Annals (Tacitus)

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The Annals () by Tacitus is a history of the reigns of the four Roman Emperors succeeding Caesar Augustus. The surviving parts of the Annals extensively cover most of the reigns of Tiberius and Nero. The title Annals was probably not given by Tacitus, but derives from the fact that he treated this history in a year-by-year form. The original title was most likely Ab excessu divi Augusti, "Following the death of the divine Augustus".

Tacitus is generally considered to be Rome's greatest historian. Robert E. Van Voorst, Jesus Outside the New Testament: An Introduction to the Ancient Evidence, Wm. B. Eerdmans, 2000. p 39 The Annals is important to Christians as it confirms some of what is recorded in the Canonical gospels, although such confirmation has been challenged on the basis of its historicity in modern times.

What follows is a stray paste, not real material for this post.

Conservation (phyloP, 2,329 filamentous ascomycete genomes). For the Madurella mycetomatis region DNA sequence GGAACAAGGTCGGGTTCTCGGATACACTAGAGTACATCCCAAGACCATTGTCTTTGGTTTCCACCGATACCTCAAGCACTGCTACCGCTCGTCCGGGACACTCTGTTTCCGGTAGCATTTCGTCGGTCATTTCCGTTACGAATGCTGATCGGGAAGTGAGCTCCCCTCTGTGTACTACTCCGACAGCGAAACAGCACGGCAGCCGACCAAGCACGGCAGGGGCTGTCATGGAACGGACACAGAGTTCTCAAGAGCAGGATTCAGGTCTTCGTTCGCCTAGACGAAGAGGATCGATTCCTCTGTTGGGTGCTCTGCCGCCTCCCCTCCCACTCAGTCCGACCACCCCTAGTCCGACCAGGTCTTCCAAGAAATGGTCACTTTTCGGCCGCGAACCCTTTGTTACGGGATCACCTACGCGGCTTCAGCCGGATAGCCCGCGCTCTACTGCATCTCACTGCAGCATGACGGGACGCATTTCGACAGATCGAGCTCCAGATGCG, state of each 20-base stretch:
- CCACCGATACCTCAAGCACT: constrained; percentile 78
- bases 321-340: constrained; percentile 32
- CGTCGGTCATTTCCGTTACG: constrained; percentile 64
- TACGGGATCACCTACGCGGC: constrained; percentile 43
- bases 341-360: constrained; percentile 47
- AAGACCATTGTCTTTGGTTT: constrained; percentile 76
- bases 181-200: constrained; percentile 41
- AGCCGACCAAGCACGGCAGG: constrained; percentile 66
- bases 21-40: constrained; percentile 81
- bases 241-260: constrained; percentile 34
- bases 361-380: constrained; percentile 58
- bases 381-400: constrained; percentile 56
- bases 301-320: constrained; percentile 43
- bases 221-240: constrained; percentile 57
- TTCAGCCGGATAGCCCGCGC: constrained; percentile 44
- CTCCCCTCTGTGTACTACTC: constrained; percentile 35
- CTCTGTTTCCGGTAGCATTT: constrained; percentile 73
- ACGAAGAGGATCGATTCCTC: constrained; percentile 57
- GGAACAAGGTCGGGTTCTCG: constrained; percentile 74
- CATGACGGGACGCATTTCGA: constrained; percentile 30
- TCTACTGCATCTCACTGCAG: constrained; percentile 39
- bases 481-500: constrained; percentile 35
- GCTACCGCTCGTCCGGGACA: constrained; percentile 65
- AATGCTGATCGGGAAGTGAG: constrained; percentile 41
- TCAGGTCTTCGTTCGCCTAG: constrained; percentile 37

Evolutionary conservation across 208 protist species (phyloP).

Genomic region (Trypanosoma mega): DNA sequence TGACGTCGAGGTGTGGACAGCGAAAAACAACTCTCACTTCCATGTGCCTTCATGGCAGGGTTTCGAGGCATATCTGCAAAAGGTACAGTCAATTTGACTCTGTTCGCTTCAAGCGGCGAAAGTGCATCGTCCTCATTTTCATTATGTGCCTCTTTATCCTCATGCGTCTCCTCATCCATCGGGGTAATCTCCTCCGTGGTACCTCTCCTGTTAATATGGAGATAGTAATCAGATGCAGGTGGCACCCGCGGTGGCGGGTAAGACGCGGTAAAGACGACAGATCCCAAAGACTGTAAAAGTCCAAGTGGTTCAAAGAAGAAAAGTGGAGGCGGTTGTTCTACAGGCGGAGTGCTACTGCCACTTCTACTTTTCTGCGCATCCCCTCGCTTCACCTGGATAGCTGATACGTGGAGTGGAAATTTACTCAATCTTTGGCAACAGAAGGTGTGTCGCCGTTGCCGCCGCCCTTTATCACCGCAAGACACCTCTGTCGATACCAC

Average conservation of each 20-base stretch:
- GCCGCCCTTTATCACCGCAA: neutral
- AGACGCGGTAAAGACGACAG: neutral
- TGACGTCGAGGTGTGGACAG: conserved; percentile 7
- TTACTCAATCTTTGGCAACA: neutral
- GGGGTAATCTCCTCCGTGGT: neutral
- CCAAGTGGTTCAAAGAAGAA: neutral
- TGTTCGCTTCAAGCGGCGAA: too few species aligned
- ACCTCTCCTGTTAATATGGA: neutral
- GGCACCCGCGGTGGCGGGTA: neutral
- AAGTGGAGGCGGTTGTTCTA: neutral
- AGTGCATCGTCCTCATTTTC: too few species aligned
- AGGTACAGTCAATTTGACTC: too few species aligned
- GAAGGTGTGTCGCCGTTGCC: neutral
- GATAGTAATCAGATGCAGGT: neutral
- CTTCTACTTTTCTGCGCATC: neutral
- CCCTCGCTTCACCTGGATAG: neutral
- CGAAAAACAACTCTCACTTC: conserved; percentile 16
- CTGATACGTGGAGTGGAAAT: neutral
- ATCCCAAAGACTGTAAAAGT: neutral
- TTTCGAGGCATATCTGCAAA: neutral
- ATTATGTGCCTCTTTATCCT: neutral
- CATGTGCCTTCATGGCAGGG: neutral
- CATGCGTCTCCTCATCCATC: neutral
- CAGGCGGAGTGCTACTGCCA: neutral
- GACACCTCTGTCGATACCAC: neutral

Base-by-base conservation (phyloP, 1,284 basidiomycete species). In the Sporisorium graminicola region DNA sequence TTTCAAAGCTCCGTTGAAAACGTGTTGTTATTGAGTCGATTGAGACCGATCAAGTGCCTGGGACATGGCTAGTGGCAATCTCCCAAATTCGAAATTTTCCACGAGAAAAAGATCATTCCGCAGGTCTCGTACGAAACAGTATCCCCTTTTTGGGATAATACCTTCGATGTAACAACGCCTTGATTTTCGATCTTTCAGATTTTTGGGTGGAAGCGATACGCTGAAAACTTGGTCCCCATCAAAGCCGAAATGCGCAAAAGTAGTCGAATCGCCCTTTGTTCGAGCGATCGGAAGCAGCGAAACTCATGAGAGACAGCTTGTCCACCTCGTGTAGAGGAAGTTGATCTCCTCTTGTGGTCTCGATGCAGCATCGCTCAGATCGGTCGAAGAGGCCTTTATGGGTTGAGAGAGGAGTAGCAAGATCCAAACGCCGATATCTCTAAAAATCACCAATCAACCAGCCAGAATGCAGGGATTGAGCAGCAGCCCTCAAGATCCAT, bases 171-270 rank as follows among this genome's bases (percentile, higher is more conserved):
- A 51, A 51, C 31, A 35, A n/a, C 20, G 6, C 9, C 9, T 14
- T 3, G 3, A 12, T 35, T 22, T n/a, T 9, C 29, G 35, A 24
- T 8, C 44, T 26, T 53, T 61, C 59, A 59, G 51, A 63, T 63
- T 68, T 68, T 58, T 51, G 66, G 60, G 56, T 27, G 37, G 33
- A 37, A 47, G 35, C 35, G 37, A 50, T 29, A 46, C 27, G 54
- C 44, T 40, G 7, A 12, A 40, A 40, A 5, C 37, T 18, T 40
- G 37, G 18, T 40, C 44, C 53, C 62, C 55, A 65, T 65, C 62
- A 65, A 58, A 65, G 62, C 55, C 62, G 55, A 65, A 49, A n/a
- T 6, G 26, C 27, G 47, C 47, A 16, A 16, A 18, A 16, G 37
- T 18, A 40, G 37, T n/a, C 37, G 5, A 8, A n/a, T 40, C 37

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The Annals was Tacitus's final work, covering the period from the death of Augustus Caesar in the year 14. He wrote at least 16 books, but books 7-10 and parts of books 5, 6, 11 and 16 are missing. Book 6 ends with the death of Tiberius and books 7-12 presumably covered the reigns of Caligula and Claudius. The remaining books cover the reign of Nero, perhaps until his death in June 68 or until the end of that year, to connect with the Histories. The second half of book 16 is missing (ending with the events of the year 66). We do not know whether Tacitus completed the work or whether he finished the other works that...
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